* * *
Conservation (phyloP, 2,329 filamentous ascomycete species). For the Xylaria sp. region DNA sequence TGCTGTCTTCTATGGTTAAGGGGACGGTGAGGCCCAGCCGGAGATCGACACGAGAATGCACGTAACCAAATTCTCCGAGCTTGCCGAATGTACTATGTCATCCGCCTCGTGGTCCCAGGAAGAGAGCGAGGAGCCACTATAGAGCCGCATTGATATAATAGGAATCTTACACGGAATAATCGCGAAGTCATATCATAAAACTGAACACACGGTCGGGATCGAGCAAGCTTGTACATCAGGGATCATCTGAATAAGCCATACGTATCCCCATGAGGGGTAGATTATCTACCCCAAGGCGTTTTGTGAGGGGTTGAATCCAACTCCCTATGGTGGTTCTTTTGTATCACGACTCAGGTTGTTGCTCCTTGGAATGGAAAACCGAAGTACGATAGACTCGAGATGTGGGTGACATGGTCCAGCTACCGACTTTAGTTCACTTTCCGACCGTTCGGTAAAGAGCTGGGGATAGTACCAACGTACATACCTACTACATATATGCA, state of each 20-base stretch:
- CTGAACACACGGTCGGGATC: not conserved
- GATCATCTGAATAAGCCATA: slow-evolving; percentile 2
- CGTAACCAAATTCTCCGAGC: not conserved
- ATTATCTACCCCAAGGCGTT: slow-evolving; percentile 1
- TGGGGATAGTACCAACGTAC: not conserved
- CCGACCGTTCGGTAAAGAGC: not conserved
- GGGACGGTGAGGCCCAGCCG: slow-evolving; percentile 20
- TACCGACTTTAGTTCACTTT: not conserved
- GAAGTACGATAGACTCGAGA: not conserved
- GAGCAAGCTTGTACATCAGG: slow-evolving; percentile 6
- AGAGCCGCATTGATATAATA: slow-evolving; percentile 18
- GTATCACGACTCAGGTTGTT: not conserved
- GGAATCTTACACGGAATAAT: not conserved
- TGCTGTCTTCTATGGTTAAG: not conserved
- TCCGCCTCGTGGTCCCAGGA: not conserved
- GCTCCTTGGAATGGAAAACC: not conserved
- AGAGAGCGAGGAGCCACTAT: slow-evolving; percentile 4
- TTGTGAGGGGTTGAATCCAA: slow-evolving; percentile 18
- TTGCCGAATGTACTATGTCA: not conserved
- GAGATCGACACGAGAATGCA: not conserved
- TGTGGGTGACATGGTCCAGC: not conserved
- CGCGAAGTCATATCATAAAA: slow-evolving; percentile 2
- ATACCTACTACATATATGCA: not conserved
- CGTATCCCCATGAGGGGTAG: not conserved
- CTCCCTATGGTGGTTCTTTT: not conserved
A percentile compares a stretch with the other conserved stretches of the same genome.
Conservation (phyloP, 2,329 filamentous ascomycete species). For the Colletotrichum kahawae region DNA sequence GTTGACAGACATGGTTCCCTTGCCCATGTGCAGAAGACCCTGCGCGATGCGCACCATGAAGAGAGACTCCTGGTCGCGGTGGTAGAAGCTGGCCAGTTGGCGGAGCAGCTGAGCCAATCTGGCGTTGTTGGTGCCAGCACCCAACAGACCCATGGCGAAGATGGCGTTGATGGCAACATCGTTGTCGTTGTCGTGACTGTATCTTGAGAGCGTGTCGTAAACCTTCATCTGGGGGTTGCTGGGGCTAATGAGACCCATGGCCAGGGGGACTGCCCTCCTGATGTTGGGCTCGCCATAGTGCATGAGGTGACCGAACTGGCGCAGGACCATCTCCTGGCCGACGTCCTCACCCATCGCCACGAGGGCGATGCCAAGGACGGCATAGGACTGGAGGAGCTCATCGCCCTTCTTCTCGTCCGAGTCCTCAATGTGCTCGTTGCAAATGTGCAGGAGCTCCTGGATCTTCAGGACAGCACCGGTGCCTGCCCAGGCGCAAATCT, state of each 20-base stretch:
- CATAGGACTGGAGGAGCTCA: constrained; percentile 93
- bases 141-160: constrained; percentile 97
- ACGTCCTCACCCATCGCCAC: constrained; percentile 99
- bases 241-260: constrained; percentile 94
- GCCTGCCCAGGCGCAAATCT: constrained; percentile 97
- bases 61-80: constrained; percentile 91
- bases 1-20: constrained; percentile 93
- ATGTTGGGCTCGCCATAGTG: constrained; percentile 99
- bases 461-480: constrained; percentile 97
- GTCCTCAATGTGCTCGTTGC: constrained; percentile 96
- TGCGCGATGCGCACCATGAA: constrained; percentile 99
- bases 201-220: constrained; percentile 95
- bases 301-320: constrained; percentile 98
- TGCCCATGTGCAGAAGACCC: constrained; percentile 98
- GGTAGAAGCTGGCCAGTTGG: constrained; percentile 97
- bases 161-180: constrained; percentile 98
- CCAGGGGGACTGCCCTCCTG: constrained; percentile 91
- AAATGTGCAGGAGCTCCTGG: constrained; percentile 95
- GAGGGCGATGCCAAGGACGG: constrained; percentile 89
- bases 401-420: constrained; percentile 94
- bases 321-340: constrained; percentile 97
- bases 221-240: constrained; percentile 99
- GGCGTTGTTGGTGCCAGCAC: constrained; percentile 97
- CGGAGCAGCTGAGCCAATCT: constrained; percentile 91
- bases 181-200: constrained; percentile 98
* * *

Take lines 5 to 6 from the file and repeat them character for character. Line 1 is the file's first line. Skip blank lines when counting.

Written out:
- ATTATCTACCCCAAGGCGTT: slow-evolving; percentile 1
- TGGGGATAGTACCAACGTAC: not conserved